so it probably balances out today—no money has ever changed hands.
The same deal was offered to TO but the offer was declined
by the Leafs. In fact, the Maple Leafs threatened to broadcast their mid-week
games into Ottawa
without prior agreement with the Sens right up until the first day of their
season in 1992-1993. I told them that this was going to be the greatest day in
the modern history of the Ottawa Senators up to that point in time because, if
they infringed on the Sens territory without our permission, all their
broadcast revenues could be forfeit under Lex
Scripta to the Sens. The Leafs wisely did the right thing and did not
broadcast into Sens’ territory without a prior agreement on compensation.
And this comes to the crux of things, the Leafs are the
wealthiest, most widely followed franchise in the NHL. There is no point in
bellyaching about it if you are a fan of any other NHL team—Toronto fans are terrific—they LOVE their
team even if it hasn’t won a thing since 1967.
Their local broadcast rights are probably worth more than
$40 million per year today and they don’t want to share this revenue stream
with anyone else. With a cap rate (capitalization rate) of, say, 7.5% p.a.,
this makes their local broadcast rights alone worth something like
$533,000,000. So for Mr. Balsillie or some future bidder to locate a franchise
in Hamilton, he
or she should, in my view, make a deal about compensation with both the Leafs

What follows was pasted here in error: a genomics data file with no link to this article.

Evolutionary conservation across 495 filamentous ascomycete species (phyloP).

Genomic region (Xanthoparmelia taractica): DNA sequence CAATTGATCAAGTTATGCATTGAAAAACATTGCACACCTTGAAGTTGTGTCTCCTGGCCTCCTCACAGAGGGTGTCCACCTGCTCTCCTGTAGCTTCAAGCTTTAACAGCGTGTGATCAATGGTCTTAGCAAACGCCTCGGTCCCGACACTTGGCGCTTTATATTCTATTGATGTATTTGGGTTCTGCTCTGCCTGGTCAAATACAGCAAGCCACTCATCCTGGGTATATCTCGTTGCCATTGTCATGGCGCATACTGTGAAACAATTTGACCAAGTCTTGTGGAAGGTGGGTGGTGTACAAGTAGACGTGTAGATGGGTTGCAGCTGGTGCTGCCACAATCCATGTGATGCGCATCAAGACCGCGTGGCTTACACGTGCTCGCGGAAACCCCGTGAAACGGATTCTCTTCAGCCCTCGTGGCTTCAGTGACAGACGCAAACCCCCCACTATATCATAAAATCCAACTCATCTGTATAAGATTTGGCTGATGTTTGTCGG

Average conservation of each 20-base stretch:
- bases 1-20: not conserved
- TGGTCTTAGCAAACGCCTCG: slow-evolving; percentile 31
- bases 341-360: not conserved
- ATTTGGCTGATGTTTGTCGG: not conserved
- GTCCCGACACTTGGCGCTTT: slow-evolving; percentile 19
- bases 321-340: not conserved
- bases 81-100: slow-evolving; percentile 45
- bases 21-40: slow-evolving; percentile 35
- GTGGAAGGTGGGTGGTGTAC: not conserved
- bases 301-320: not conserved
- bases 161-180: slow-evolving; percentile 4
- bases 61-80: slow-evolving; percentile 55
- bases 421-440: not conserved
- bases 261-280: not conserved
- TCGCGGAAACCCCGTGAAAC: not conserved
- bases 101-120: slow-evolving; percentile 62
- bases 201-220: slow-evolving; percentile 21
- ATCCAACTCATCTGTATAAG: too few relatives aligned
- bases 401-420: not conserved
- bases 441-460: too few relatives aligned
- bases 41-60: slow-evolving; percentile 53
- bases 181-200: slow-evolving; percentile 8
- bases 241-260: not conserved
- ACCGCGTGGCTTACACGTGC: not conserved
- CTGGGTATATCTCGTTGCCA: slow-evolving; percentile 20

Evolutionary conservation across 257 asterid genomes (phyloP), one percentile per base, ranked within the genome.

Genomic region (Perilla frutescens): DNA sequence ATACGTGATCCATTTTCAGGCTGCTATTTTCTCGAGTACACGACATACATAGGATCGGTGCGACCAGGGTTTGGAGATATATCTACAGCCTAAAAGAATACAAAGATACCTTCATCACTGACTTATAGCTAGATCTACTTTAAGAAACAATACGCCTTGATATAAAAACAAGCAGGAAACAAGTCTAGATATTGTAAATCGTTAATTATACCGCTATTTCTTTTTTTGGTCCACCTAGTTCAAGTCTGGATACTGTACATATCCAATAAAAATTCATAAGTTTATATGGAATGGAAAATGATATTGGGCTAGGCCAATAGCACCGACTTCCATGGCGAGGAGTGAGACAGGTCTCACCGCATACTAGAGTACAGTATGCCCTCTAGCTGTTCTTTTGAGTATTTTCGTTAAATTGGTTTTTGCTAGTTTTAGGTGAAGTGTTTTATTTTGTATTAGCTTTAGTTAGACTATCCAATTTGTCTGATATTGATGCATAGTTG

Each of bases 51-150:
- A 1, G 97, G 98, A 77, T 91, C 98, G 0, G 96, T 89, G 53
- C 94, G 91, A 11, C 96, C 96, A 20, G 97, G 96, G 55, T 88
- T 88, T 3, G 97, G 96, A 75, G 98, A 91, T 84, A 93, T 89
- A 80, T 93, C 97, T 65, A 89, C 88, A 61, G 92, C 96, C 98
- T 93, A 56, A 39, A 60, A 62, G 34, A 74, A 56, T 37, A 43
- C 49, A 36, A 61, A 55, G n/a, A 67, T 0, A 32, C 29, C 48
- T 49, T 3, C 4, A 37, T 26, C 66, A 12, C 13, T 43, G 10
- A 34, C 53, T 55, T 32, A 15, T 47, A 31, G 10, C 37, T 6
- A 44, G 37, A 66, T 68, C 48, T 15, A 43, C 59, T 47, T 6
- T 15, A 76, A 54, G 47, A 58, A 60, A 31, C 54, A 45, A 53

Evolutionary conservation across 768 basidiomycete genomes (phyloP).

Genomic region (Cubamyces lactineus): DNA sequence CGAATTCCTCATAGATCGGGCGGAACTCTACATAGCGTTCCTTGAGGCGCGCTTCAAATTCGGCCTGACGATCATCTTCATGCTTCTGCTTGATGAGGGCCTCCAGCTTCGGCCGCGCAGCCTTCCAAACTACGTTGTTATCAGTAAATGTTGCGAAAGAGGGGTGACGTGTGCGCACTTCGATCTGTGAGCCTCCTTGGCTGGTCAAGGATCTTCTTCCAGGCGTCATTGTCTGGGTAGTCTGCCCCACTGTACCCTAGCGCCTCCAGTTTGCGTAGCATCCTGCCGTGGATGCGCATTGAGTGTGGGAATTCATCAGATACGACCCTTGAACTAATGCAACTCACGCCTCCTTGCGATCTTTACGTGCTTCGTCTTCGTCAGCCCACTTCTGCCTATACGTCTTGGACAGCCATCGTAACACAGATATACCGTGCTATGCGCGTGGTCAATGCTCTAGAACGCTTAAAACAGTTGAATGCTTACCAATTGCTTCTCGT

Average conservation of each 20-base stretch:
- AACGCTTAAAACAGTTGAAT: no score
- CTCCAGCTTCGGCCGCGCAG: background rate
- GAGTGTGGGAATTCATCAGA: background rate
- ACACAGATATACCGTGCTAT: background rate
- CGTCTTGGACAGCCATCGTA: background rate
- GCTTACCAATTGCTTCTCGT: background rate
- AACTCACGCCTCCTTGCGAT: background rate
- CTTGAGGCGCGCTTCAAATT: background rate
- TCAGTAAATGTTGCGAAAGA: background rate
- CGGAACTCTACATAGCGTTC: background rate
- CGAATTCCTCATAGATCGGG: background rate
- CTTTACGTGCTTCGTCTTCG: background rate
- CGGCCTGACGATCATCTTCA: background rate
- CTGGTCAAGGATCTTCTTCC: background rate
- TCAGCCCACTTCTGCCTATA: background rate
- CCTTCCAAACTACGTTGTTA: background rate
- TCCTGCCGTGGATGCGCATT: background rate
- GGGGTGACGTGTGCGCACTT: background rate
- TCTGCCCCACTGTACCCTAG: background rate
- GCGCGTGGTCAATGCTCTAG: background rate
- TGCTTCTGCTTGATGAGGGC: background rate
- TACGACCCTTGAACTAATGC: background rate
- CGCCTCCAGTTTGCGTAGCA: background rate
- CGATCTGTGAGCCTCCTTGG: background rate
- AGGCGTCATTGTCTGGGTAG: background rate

and the Sabres, both of whom the prospective franchise would infringe upon.
And they need to make that deal before they deal with the NHL—that is what Mike Eisner and the
Mighty Ducks did with Bruce McNall. Leagues are very reluctant to impose a
second, third or fourth franchise in a metropolitan area without prior agreement
on the amount of compensation those teams being infringed on would receive.
For the Maple Leafs, it just comes down to money but for
teams like Ottawa, the Sens would be hard pressed to survive if they did not
have some type of control over their own territory.
You can not have one rule for the L.A. Kings and the Ottawa
Senators and another for the Leafs just because the Leafs have more money.
What is the Role of
There is no doubt that the Sens would not have survived to
this day without the intervention of Gary Bettman during the run up to and in